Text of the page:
Her mental and physical condition had been rapidly declining; her speech was slurred and her short term memory was nearly non-existent. She fell frequently, and although her husband wanted her at home, one of her doctors was pushing for a skilled nursing facility.
Twenty plus years ago she was diagnosed with a malignant brain tumor. She finally went into remission, but as a result she lost most of her short term memory. She began having seizures, so they put her on restricted fluids, and that broke my heart. As the years went by she got progressivley worse, and I didn't think she'd be with us much longer, as this summer she took to her bed and became weak.
A brain surgeon suggested at her annual appointment that her balance may improve if they put a shunt into her brain to divert fluid to her stomach. BUT, chances for improvement were 50/50. Prognosis was uncertain; success in days, months or perhaps up to five years, or not at all. There were no guarantees that she would even survive the surgery. She said she wanted it.
I worry-prayed all day of the scheduled surgery. Then I received an email from her husband: doctor called out on emergency. Surgery cancelled and rescheduled. Another week of pray, beg, worry.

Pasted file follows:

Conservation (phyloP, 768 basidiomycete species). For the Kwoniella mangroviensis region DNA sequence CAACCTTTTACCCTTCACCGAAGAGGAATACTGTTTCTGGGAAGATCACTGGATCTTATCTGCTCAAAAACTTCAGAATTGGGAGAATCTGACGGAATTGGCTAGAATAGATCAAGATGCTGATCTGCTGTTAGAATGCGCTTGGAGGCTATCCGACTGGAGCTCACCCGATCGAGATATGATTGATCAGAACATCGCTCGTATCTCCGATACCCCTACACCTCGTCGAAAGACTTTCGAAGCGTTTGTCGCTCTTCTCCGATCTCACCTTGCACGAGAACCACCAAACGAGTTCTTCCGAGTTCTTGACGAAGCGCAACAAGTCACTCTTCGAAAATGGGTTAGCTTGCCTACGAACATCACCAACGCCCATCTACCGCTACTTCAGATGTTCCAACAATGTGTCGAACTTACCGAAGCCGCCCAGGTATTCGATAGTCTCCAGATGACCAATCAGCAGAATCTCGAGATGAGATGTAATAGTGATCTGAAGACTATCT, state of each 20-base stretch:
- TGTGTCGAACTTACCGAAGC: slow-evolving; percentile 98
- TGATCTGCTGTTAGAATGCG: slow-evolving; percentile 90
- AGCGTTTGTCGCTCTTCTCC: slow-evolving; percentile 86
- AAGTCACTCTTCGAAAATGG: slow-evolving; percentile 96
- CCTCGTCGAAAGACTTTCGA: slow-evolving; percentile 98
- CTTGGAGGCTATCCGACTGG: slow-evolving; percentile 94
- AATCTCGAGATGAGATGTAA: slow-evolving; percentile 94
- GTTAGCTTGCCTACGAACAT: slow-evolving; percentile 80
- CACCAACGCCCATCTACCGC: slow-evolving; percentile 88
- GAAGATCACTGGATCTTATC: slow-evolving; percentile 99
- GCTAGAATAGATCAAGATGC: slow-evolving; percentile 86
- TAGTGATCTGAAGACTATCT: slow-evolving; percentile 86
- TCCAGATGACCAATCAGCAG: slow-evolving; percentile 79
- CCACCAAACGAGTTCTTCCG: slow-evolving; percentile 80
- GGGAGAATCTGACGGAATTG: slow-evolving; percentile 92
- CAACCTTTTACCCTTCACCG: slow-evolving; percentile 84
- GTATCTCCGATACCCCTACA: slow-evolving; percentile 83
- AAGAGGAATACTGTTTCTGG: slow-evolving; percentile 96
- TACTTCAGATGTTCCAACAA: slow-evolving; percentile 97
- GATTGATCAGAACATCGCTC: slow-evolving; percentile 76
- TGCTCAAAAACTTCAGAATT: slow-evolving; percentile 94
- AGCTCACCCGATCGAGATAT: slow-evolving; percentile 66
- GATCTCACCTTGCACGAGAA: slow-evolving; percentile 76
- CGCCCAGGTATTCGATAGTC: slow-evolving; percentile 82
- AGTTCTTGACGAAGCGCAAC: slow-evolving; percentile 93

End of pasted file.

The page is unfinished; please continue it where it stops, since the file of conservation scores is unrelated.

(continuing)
A week after her surgery, I telephoned. Her voice was vibrant; she was alert, made sense. She told me about her new great-grandson, and we did something we haven't done in years, we laughed and laughed together.
It is a miracle. I am so relieved. I have been sending her a card or letter a week for years and years, talking about old times, because her long term memory is intact, I usually wrote about our days as neighbors in Alaska when our husbands were soldiers.
Her mobility is still impaired, she stumbles, but is getting stronger. Best of all, she came out of anesthesia sooner than expected and she began talking coherently, and she hasn't stopped since. I am so relieved, thankful and happy. Praise God and the surgeons.